Economists are warning of a recession. This post will help you prepare for a higher chance of unemployment, investment losses and general financial instability.
First: What is a recession?
A recession is a downturn in the economy. On a broader scale, this means that businesses lose money and industry produces less product for two quarters — or six months — in a row.
What does a recession mean for everyday people? Recessions are typically marked by higher unemployment rate, wages that do not go up, decreased housing prices, and downturn in stock market equities and other investments.
Is a recession coming?
The majority of economists surveyed expect the next recession by 2021, according to Business Insider:
The US economy appears poised to enter a recession in two years, a new survey of business economists found.
In the survey by the National Association for Business Economics, out Monday, 72% of economists predicted that a recession would occur by the end of 2021. That's up from 67% in February and according to data gleaned from more than 200 respondents.Business Insider
The richest people think the next recession is coming in 2020, according to this CNBC article:
More than half of the super-rich around the world are already preparing for a recession.
That is according to a UBS survey of 360 global family offices with an average family wealth of $1.2 billion. Results showed 55% of family offices see a recession by 2020, and to mitigate risks, 45% are already adjusting their portfolios, including shifting to bonds and real estate, while 42% are increasing their cash reserves.CNBC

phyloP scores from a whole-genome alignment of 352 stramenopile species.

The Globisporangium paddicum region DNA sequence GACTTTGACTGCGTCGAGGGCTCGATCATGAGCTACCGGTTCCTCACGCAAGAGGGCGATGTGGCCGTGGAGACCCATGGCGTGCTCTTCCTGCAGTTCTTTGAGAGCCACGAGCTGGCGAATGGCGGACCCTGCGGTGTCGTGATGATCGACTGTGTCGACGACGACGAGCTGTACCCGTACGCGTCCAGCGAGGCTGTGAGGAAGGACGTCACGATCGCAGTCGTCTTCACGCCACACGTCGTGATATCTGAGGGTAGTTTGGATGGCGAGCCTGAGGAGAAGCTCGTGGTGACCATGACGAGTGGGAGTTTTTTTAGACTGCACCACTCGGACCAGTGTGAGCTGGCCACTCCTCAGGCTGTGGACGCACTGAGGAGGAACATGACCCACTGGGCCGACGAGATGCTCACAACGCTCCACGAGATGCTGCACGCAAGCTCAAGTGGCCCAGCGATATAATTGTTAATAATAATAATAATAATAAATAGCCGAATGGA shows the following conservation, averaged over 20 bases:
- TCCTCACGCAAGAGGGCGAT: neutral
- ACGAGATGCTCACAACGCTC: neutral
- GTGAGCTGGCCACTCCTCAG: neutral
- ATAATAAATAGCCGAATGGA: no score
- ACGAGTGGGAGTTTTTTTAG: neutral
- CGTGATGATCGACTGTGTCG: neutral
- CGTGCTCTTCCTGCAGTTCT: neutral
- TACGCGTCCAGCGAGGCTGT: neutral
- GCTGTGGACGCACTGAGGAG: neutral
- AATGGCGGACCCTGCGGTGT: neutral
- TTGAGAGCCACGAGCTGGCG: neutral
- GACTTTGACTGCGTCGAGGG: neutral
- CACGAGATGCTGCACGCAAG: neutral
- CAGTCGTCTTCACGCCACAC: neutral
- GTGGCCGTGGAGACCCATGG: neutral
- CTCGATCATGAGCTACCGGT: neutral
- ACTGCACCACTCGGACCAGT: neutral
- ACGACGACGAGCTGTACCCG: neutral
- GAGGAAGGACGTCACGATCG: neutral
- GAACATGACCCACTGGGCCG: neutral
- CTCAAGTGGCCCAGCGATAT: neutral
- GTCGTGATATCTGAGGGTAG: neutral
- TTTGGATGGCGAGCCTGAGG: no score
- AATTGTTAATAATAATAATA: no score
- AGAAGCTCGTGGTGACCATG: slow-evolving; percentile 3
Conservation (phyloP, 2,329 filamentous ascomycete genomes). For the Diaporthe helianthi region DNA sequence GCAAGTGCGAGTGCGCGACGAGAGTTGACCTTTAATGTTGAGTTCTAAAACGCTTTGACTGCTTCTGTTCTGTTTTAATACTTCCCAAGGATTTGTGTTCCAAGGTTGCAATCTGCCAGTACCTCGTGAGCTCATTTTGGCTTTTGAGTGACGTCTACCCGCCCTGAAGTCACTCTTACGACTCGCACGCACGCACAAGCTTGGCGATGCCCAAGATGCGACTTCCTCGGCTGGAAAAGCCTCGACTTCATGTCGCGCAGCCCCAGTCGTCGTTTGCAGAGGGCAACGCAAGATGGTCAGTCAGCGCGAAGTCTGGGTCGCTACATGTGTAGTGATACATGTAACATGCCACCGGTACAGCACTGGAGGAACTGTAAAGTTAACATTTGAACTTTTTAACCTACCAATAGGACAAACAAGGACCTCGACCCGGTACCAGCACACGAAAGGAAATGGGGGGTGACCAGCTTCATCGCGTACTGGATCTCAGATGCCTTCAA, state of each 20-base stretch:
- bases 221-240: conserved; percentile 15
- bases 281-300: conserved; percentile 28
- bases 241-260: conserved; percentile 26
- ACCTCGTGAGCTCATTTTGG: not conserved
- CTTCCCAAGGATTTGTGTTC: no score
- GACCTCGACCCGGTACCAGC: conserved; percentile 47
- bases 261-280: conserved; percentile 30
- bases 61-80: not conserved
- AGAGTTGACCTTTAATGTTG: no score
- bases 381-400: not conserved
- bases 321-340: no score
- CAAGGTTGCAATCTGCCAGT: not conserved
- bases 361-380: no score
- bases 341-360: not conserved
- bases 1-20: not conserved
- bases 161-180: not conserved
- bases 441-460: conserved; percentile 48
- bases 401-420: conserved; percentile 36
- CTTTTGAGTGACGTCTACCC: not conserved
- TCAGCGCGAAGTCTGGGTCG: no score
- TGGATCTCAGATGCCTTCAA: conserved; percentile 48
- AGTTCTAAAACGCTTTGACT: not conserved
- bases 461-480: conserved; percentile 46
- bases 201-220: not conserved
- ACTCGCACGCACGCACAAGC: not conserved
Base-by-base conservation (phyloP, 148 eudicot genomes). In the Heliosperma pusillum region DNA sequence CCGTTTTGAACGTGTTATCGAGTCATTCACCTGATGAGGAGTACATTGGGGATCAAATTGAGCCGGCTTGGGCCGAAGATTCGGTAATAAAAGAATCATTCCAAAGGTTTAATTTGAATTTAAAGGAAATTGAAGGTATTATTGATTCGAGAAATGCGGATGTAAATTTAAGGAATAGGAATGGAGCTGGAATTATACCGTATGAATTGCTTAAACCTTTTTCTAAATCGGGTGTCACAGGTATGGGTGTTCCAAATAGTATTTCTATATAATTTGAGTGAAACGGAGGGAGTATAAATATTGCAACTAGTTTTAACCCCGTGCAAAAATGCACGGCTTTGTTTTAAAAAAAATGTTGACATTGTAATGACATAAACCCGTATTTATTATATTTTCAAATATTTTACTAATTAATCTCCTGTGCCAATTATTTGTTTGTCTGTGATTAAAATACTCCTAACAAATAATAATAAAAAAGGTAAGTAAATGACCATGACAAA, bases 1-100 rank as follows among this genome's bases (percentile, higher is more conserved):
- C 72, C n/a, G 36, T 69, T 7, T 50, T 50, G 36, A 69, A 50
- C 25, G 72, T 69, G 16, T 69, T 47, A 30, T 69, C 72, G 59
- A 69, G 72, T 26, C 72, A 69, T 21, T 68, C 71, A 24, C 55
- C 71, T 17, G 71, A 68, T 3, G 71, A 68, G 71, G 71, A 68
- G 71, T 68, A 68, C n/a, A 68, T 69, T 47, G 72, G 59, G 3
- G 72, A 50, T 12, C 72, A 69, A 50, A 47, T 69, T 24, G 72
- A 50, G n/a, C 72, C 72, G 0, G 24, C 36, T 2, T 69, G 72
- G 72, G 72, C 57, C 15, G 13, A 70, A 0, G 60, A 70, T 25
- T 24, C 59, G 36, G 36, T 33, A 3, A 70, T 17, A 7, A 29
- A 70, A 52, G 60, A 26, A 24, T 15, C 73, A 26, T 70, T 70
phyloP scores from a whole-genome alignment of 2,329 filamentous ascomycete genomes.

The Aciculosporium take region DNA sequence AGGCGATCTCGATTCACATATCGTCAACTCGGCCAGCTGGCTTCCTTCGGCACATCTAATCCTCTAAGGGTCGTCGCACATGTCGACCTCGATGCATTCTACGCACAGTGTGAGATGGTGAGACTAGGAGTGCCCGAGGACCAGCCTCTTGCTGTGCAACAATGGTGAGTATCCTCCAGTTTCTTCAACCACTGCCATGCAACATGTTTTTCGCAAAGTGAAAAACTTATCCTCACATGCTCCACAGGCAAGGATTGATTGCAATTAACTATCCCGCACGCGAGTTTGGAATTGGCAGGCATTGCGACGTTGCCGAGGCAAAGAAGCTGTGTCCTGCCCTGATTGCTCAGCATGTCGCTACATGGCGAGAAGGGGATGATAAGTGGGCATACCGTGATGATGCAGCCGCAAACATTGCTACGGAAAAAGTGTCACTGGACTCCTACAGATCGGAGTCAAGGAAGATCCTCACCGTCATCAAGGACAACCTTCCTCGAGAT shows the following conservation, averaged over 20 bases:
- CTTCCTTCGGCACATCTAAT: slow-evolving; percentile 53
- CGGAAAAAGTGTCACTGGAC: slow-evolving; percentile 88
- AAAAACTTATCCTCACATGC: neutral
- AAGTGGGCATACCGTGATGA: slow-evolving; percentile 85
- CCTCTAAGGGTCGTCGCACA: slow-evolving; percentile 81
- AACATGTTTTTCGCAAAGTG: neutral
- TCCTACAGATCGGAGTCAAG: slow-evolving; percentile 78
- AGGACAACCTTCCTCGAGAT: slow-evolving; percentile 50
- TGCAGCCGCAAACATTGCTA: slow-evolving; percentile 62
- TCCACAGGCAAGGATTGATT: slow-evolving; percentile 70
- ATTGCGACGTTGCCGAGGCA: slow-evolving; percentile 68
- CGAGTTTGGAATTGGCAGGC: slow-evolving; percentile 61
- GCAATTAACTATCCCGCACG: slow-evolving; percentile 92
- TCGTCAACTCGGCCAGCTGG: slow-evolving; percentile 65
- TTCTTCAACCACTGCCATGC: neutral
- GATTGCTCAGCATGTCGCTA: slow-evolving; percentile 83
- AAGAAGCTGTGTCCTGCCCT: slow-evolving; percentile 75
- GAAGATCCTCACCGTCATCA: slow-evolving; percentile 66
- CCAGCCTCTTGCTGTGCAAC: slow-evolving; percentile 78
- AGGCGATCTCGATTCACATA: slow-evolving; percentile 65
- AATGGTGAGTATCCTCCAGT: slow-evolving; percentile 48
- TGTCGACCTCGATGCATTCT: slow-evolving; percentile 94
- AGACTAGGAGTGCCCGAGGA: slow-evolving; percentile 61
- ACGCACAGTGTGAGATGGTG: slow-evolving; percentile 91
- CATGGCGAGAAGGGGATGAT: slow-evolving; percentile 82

How to prepare for a recession
Thankfully, you are not alone in a recession. Also: recessions are nothing new. Humans have survived recessions since the dawn of humanity, when our ancestors survived droughts and famines — not to mention the 2008 housing crisis.
Taking these practical steps today will protect you and your family if and when the economy takes a turn for the worse (pro tip: the economy ALWAYS eventually takes a turn for the worst, so these tips are best heeded all year, every year):
1. Live simply
One of the most important tenets of financial security is to live within your means—avoid debt, focus on saving and investing and general financial security. For most people, this means simple living.
What does ‘live simply' mean?
Simple living has untold benefits, including financial, environmental, mental/emotional (the less stuff you have, the less you have to clean, care for), and involves these habits:
- Minimalist living. This includes owning a home just big enough for you, and your family's needs. Your purchases are aligned with your values, which for most people do not include showing off for your neighbors/Instagram followers!
How to live simply and cheaply
Think carefully about whether your purchases and time spent bring meaning and joy to your life, family or community. Think carefully about the environmental impact of how you spend your time and money. These habits can include cooking at home, stop shopping for fun, drive a reliable car that you can afford easily and gets high gas mileage, and plan vacations that you can afford outright, and with ease. Other tips: